Description of problem:
While searching for observations of Diopsoidea, for example, 8 observations of Tanypeza longimana (Nerioidea) appear.
If I search for Nerioidea, 11 observations of the same species appear.
If I search for the species, 19 observations appear.
I checked other genera and species of Nerioidea and checked this happening in Neotanypeza and Strongylophthalmyia too, and another species of Tanypeza.
There was probably an ancestor change that didn’t get all the way through the system. It will also happen with taxon swaps. Usually inactivating and reactivating the taxa fixes things, but I’ve tried that for the following taxa and nothing has changed yet:
A quick way to check if this worked is that the total species should be 79 instead of 83.
These are all fixed—at least they’re not showing up under an Explore search for Diopsoidea. However, Tanypeza and Strongylophthalmyia have now showed up so I’ll go and do the same thing for them (after inactivating all the species first).
I’ve never seen genera show up after species disappeared, so I guess this isn’t quite correct. But we’re at 81 now which is expected.
I have a similar problem when searching for observations of Chrysomeloidea (specifically observations in the Eastern United States, as there are too many species observed worldwide to be able to see them all at once, but I imagine it’s not a locality related problem). There are at least 50 species, subgenus, or genus level taxa in Cerambycoidea (specifically Cerambycidae) that are shown along with all the observed taxa in Chrysomeloidea. When I click on the “1 observation” for, let’s say, subgenus Prionus (in Cerambycidae) it shows me all 3,832 observations of 4 species in that subgenus in the Eastern United States.
Should I post this separately as a bug report (or beetle report, haha), or flag any of the taxa, or do I not need to?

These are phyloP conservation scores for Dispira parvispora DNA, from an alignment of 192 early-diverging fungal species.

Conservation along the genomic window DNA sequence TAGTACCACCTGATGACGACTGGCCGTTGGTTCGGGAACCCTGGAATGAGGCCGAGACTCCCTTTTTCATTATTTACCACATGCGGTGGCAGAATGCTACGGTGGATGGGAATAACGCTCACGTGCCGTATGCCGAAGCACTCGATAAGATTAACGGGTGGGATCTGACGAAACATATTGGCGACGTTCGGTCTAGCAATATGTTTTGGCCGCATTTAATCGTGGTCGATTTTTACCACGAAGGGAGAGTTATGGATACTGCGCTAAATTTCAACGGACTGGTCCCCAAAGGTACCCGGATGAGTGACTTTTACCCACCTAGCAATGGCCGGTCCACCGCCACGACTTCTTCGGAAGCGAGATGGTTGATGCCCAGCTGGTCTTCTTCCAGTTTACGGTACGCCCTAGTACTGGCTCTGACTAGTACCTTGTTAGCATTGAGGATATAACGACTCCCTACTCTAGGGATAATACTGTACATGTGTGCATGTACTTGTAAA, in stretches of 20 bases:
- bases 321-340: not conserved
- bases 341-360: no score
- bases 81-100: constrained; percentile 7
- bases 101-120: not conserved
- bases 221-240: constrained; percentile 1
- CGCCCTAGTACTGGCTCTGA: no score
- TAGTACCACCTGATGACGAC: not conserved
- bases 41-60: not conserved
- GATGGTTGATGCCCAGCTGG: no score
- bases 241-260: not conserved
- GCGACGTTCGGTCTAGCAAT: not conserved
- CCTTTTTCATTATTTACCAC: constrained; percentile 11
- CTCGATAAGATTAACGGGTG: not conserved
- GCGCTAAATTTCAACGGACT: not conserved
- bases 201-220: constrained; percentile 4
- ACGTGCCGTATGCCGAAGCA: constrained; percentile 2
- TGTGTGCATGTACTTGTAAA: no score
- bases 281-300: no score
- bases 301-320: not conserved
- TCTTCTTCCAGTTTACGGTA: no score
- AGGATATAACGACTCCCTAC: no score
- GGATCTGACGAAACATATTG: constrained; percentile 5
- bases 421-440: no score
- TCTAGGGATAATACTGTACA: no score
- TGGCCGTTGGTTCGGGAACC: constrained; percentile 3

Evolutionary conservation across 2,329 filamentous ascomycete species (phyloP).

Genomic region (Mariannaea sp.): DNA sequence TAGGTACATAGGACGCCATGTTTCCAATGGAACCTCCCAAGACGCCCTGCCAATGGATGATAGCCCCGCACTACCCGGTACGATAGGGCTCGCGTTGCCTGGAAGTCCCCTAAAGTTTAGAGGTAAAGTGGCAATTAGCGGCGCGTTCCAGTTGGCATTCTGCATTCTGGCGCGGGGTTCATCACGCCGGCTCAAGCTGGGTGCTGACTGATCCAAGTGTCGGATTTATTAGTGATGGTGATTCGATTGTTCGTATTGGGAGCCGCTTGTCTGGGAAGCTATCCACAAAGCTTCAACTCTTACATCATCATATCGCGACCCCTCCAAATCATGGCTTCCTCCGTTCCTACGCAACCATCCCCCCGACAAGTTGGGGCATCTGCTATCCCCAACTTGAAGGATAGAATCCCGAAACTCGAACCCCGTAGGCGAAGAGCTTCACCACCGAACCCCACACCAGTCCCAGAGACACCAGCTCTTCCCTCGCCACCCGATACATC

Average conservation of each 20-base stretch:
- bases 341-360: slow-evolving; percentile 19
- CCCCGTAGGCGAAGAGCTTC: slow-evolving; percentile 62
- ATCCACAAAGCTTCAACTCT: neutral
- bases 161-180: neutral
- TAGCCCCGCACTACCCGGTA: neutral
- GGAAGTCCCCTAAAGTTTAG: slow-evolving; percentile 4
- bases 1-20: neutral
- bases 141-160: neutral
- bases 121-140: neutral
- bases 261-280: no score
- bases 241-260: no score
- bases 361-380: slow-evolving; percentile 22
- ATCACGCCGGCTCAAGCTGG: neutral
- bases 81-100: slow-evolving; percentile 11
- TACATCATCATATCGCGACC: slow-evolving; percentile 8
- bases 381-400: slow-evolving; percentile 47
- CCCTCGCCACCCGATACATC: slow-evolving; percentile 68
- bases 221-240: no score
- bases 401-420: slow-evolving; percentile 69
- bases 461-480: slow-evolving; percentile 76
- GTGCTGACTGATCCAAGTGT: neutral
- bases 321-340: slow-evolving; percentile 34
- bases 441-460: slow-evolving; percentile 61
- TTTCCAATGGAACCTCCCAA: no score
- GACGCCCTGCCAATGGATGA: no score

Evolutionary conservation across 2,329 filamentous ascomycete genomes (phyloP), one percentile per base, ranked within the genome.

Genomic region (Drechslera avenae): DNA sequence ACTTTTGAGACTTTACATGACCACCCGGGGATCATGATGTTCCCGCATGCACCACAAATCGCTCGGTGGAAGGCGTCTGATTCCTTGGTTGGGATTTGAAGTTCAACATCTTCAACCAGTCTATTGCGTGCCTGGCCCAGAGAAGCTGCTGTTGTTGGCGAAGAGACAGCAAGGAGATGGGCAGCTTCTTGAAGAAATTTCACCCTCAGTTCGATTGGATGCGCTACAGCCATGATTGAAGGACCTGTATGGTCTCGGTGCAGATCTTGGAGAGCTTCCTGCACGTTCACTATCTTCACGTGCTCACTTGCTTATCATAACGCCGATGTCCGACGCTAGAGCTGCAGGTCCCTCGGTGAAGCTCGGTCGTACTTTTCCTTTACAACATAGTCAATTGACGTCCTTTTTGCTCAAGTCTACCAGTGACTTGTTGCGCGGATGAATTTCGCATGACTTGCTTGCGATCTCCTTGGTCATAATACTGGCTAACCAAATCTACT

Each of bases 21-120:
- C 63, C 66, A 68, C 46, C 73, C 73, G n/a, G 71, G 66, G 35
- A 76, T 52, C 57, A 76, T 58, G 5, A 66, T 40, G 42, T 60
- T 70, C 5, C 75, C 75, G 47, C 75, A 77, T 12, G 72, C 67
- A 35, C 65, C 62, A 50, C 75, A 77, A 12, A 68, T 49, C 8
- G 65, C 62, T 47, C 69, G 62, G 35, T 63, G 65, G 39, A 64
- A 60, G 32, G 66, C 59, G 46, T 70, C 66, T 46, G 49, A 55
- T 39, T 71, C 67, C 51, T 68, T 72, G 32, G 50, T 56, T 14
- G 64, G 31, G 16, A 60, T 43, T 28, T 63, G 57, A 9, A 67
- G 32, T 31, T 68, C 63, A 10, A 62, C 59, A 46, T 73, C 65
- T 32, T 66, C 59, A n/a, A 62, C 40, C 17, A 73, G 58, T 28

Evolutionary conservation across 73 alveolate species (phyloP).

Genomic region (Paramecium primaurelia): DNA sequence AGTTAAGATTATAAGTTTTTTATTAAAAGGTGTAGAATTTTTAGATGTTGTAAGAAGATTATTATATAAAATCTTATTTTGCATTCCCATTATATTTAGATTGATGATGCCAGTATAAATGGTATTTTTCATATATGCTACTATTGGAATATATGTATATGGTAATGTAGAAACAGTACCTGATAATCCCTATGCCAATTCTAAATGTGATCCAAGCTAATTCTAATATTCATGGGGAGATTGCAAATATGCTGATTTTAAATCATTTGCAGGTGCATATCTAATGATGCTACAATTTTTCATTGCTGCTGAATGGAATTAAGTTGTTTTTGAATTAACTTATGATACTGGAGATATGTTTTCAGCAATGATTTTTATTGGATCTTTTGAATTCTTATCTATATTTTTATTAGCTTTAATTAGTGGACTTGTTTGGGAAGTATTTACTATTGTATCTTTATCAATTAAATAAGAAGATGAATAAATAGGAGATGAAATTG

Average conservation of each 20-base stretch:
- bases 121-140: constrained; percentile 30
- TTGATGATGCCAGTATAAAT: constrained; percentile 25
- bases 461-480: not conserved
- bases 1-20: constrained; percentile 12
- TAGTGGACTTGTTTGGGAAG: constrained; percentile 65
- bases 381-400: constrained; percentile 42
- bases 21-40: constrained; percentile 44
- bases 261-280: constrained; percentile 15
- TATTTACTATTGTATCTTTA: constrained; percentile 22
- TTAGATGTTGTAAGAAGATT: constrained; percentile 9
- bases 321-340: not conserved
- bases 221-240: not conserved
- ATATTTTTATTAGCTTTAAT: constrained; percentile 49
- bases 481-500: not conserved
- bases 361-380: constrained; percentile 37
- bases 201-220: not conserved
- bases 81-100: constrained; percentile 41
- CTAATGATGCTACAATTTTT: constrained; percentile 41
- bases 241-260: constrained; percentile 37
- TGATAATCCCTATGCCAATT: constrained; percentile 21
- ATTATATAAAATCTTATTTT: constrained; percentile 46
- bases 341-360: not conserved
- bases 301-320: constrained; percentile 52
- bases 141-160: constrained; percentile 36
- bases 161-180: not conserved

We don’t need another bug report. It might be helpful to have all of the current reports merged and renamed because it’s the same issue. Flagging taxa as needing to be refreshed would probably work best.
As for this issue, inactivating and reactivating is unrealistic because this process involves inactivating any children first. When dealing with large insect genera and families, that’s just not practical.
Luckily, I’ve found a much better solution: edit something else and save the taxon (tried for Sybra, Moechotypa, Centrodera, Sternidius, Anelaphus, Pterolophia, and Anomophysis). The best thing I found is to make an edit (such as turning off the Wikipedia link), but then you have to go back in and change it back. It also works in a matter of minutes instead of hours, but taxa with more listed observations take longer.
Maybe there’s a way where nothing has to be undone and it only takes one iteration of “edit, save”. Refreshing the parent or Wikipedia links doesn’t work though.
As for the difference in observation numbers, I wonder if only one species is causing the genus to show up. Take Oncideres for example, which is showing up with 6 observations under Chrysomeloidea. It has 1 species with 6 observations, O. germarii. Trying this same process for that species doesn’t make the genus disappear though.
Unfortunately, it doesn’t look like trying this with parent taxa fixes their children either. I tried for the family and a tribe and nothing changed.
If anyone more familiar with beetle genera wanted to make a list of affected taxa, curators could go through and edit them to make them go away.
I tried on another of the ants showing in vespoidea searches, it took a few hours to change I think. An ok solution for taxon changes with a few descendants. But if that recent big change is the cause then is it really a practical solution to go through the hundreds(?) of changed descendants?
I’m operating under the assumption that this affects only a very small amount of descendants, in which case it’s not too much work to manually refresh the individual problem taxa. But if it’s affecting a significant number, that might not be practical and it would probably merit a broader investigation into the bug.
Hm yeah that’s way too big of an issue to address one taxon at a time. Would be worth making a broader bug report now that we know a taxon split is one cause. Maybe the system needs a little more time to sort things out but I doubt it.